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Rebellion Record: a Diary of American Events, Diary from December 17, 1860 - April 30, 1864 (ed. Frank Moore) 21 1 Browse Search
The Daily Dispatch: July 7, 1863., [Electronic resource] 9 1 Browse Search
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nd of Colonel Cowdin, left Boston for the seat of war.--(Doc. 252.) Jefferson City, Mo., was occupied by Gen. Lyon, in command of the Union force, who was warmly welcomed by the mass of the citizens. Gen. Lyon there learned that Gov. Jackson and the whole military and civil government of the State had fled to Booneville, forty miles above, and that they have not far from fifteen hundred men there, the most of them armed with their own rifles and shot-guns, six or eight iron cannon, and are throwing up earthworks to protect the town from attack, both by river and by land.--N. Y. Herald, June 20. An experiment with Sawyer's American rifled cannon was made at the Rip Raps, in Hampton Roads. Seven of eleven 48-pound Map of James River. shells exploded a short distance from the rebel camp, on Sewall's Point, and one of them over their intrenchments. It created a sensation among the secessionists. A house near the secession banner displayed a white flag.--N. Y. Times, June 18.
A flag of truce was sent from the rebels, proposing a cessation of firing.--N. Y. Herald, Sept. 19. This afternoon the rebel steamer Yorktown ran within three miles of Newport News, Va., and opened fire upon the camp and blockading squadron, which consisted of the Savannah, Cumberland, and the gunboat Louisiana. She fired twenty-five shells, one of which exploded near the Savannah. Other shells fell considerably short. The guns of the Cumberland and Savannah could not reach the Yorktown, but a couple of shells from Sawyer's gun on shore caused her to retire. One of the shells exploded three-fourths of a mile beyond the steamer. About four o'clock a party sent out to cut fuel encountered two hundred Confederate Cavalry and an equal number of Infantry about three miles from Newport News. The teamsters left their wagons and galloped to give the alarm, but no further demonstration was made, and the wagons were afterward brought into camp.--National Intelligencer, September 16.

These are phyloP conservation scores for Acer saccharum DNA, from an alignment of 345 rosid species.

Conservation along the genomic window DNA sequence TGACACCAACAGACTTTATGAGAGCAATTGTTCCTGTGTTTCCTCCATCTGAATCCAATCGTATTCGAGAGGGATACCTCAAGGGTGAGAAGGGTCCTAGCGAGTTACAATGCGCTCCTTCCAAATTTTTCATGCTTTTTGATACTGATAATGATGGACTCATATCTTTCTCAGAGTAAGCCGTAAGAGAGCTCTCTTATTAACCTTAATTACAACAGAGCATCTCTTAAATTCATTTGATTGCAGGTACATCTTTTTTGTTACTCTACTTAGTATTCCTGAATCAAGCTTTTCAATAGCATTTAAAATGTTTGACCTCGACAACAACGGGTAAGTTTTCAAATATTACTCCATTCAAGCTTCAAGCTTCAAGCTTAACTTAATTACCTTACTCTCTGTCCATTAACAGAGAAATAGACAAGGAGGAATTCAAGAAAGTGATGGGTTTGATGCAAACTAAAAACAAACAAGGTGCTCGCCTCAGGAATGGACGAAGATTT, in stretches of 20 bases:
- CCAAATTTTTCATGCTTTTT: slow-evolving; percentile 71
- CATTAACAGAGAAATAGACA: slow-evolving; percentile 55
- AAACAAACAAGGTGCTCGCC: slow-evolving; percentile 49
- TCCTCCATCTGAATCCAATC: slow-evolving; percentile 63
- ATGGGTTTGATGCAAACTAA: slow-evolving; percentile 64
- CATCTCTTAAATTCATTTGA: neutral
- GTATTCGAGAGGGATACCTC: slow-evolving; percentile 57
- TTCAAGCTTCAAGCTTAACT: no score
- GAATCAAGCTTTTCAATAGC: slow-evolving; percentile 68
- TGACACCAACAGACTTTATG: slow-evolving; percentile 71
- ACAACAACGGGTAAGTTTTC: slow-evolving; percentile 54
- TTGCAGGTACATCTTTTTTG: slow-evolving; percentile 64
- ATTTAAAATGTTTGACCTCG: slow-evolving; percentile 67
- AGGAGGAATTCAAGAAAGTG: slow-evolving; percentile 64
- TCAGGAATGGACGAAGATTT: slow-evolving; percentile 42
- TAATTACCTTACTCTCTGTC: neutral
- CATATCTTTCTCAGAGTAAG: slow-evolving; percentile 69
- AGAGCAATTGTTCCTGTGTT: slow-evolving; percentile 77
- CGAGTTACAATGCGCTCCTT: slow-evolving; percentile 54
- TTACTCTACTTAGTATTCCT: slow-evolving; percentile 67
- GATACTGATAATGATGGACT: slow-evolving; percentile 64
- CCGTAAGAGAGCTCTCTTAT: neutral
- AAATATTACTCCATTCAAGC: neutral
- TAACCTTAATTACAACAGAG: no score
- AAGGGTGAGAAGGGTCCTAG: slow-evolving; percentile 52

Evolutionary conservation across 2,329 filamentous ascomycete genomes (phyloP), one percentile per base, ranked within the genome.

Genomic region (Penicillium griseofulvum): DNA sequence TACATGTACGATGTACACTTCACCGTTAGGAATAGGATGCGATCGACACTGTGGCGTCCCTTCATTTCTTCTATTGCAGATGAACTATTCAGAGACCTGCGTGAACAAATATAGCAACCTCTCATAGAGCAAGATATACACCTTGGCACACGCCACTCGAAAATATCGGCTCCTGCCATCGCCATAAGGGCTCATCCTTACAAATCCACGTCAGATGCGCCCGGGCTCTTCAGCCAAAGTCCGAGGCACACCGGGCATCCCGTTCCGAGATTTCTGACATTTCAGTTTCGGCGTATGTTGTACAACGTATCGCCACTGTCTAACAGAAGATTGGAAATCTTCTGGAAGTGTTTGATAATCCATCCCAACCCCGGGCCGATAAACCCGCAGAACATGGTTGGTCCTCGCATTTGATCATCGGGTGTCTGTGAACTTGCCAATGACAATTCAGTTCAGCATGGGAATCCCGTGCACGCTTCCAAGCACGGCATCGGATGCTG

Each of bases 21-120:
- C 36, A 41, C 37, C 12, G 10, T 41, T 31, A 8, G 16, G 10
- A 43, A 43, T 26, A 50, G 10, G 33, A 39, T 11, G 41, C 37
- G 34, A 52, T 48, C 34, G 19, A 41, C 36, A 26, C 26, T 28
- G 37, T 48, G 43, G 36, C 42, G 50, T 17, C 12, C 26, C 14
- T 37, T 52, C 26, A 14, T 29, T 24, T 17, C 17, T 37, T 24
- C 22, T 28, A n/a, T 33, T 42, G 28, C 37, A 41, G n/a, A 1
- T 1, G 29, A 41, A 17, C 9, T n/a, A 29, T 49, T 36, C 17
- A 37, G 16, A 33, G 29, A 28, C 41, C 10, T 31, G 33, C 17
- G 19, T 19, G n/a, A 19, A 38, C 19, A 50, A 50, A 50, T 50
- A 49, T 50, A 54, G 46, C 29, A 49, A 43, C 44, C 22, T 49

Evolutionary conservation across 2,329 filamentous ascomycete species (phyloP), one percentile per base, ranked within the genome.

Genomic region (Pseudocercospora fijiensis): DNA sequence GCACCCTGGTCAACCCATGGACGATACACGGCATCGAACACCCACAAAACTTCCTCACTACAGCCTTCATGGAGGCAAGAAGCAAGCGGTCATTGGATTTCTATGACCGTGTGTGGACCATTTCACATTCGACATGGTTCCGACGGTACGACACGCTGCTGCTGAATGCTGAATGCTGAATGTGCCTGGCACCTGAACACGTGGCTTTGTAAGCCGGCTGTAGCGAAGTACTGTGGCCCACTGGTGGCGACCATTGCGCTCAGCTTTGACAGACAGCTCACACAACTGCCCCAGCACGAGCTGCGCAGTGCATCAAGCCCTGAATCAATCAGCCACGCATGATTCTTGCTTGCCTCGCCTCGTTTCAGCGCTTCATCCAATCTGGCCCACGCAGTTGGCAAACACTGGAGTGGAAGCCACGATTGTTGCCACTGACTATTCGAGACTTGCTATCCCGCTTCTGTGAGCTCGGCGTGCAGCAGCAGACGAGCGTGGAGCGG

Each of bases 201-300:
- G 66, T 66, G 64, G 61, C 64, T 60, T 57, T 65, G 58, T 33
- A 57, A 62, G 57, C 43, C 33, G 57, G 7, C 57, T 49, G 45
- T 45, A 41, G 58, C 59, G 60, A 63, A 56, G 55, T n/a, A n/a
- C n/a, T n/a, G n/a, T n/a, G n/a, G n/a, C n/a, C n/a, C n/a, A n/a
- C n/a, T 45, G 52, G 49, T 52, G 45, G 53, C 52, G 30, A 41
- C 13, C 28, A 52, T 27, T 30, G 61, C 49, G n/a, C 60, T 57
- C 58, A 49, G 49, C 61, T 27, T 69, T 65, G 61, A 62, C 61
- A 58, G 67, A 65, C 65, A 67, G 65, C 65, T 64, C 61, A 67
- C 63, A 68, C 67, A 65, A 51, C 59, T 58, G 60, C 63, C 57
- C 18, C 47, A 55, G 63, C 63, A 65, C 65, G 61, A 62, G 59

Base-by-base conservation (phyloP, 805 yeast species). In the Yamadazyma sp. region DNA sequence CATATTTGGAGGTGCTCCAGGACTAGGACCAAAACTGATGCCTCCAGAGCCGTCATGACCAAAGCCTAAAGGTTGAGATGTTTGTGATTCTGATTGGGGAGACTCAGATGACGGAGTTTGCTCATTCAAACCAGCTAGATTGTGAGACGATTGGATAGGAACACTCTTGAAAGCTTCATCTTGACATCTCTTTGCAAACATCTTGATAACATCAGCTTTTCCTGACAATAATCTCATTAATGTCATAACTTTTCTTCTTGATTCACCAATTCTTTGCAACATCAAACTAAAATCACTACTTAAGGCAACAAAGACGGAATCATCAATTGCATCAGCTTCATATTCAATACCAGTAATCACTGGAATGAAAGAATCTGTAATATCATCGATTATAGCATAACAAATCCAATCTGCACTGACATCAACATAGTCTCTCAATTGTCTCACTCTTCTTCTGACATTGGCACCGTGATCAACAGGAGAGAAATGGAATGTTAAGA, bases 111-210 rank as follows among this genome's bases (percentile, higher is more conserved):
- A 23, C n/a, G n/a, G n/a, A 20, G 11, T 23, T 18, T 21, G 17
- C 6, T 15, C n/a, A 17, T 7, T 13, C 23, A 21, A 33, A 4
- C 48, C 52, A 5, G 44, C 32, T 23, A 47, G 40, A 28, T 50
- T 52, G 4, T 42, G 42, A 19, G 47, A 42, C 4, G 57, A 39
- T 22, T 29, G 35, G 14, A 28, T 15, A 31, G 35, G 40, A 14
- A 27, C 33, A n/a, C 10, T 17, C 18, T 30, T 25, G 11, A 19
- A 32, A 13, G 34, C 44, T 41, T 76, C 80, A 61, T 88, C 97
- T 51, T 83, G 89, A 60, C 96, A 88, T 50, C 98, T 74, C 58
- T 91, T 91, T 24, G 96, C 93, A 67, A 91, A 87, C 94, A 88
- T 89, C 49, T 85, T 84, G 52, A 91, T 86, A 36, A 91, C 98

n favor of Poland, remarks: Such facts draw closer the bonds of sympathy between Russia and America. The Emperor knows how to appreciate the firmness with which Mr. Seward maintains the principle of non-intervention. Major-General Stahl sent the following dispatch to the War Department, from his head quarters at Fairfax Court-House, Va. : All is quiet along our lines and in front, on the Orange and Alexandria Railroad. This morning, when the relief passed, our pickets were attacked on Sawyer's road by guerrillas. Colonel Gray at once started, with about one hundred and twenty men, in pursuit of them, but could find nothing of them in the woods. He then went on to scout the whole country, and when he passed Frying-Pan, his rear-guard was attacked by about one hundred rebels, who were hidden in a thick wood. Colonel Gray turned his column, and charged the rebels, who fled in great haste through the woods. He followed them up to Aldie, and from there returned, via Drainesville.